Shasta outlines the scene to Doc while he teases details out. The subtext is fascinating because it deals passes through questions of Good and Evil and loyalty to arrive at the economic bottom line:
“Is, they want me in on it,” she said. “They think I’m the one who can reach him when he’s vulnerable, or as much as he ever gets.”
“Bareass and asleep.”
“I knew you’d understand.”
“You’re still trying to figure out if it’s right or wrong, Shasta?”
“Worse than that.” She drilled him with that gaze he remembered so well. When he remembered. “How much loyalty I owe him.”
“I hope you’re not asking me. Beyond the usual boilerplate people own anybody they’re fucking steady –“
“Thanks, Dear Abby said about the same thing.”
“Groovy. Emotions aside, then, let’s look at the money. How much rent has he been picking up?”(3)
Doc may be a schlemiel detective but, as one can see from the above passage, he has very realistic views. The only thing is that he numbs himself to their implications (perhaps because he smokes pot a lot) and, as we see throughout the book, he suddenly remembers things and usually stumbles over things he missed. His detective method is a blend of intelligence and happenstance.
Ultimately, its not the drugs that keep him aloof. Doc has an existential stake. He doesn’t want to focus too much on existence. And perhaps that gives him the blurry feel that we bear witness to not only in the book but throughout the movie. His constant pot-smoking and odd hours of sleeping make all things hard to see and hear (for the reader and viewer). But it also serves as a motif because he has momentary instances of clarity when things – all of a sudden – come together.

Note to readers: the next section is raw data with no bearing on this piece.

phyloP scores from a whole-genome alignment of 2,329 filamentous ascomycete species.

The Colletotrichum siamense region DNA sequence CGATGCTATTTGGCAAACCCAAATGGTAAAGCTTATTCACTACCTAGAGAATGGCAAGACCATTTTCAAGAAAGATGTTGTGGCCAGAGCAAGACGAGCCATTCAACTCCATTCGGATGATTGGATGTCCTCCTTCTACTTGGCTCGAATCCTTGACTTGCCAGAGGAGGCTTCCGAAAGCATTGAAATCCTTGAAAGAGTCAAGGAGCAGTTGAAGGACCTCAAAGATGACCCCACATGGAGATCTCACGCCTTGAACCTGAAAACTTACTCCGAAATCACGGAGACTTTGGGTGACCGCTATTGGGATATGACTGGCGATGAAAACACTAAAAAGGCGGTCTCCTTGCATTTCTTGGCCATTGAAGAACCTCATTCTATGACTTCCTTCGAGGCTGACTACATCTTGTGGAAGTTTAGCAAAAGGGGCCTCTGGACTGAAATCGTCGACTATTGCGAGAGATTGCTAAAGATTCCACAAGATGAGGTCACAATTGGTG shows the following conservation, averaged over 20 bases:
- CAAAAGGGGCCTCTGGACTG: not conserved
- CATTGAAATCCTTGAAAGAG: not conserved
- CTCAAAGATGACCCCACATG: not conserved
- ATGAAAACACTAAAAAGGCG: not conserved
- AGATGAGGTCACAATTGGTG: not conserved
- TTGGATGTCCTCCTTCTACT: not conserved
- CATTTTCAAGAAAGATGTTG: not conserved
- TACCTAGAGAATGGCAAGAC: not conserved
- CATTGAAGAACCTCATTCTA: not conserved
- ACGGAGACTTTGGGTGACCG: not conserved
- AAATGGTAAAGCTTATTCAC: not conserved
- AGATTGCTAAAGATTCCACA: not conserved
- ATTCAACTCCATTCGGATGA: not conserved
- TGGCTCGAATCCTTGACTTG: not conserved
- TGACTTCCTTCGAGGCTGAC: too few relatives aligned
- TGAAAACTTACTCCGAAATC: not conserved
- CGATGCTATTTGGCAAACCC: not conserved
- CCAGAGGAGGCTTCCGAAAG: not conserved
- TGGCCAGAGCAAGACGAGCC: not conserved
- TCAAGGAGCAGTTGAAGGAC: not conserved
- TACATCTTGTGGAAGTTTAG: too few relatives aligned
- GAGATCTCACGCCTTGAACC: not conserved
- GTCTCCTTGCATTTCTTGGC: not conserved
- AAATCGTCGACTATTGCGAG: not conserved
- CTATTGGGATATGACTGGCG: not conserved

But things aren’t so blurry in terms of the plot: the read on Wolfmann – as the main Jewish villain who pays the bills – is quite clear. Pynchon plays on the motif of the Self-Hating and powerful Jew who wants to situate himself amongst the Aryan Brotherhood, a biker gang that protects him. Doc is on the outside of this. He’s just trying to help Shasta out by finding Wolfmann. In truth, Doc is really just the small guy who stumbles upon clues and somehow puts things other. The Jewish character is – on the other hand – the symbol of power, greeed, and corruption. He leaves his Jewishness behind for evil and power. (An anti-Semitic theme, no doubt. And there is much to discuss here about the drive for assimilation and the desire to become the other. I will discuss these in future posts.)
What leads Doc to Wolfmann is heroin, which, in this book, is associated with rotting teeth and what I would call eroding one’s bite on life. Doc smokes pot, while all of Wolfmann’s clients and people (including Shasta, before she visits Doc) shoots dope. Wolfmann is the peddler of dope and he gets everyone under his power. Doc wants nothing to do with power. Wolfmann takes their teeth away from them and gives them a fake bite. Doc has all his teeth. His bite is real. But he only eats on the go.
To be continued…..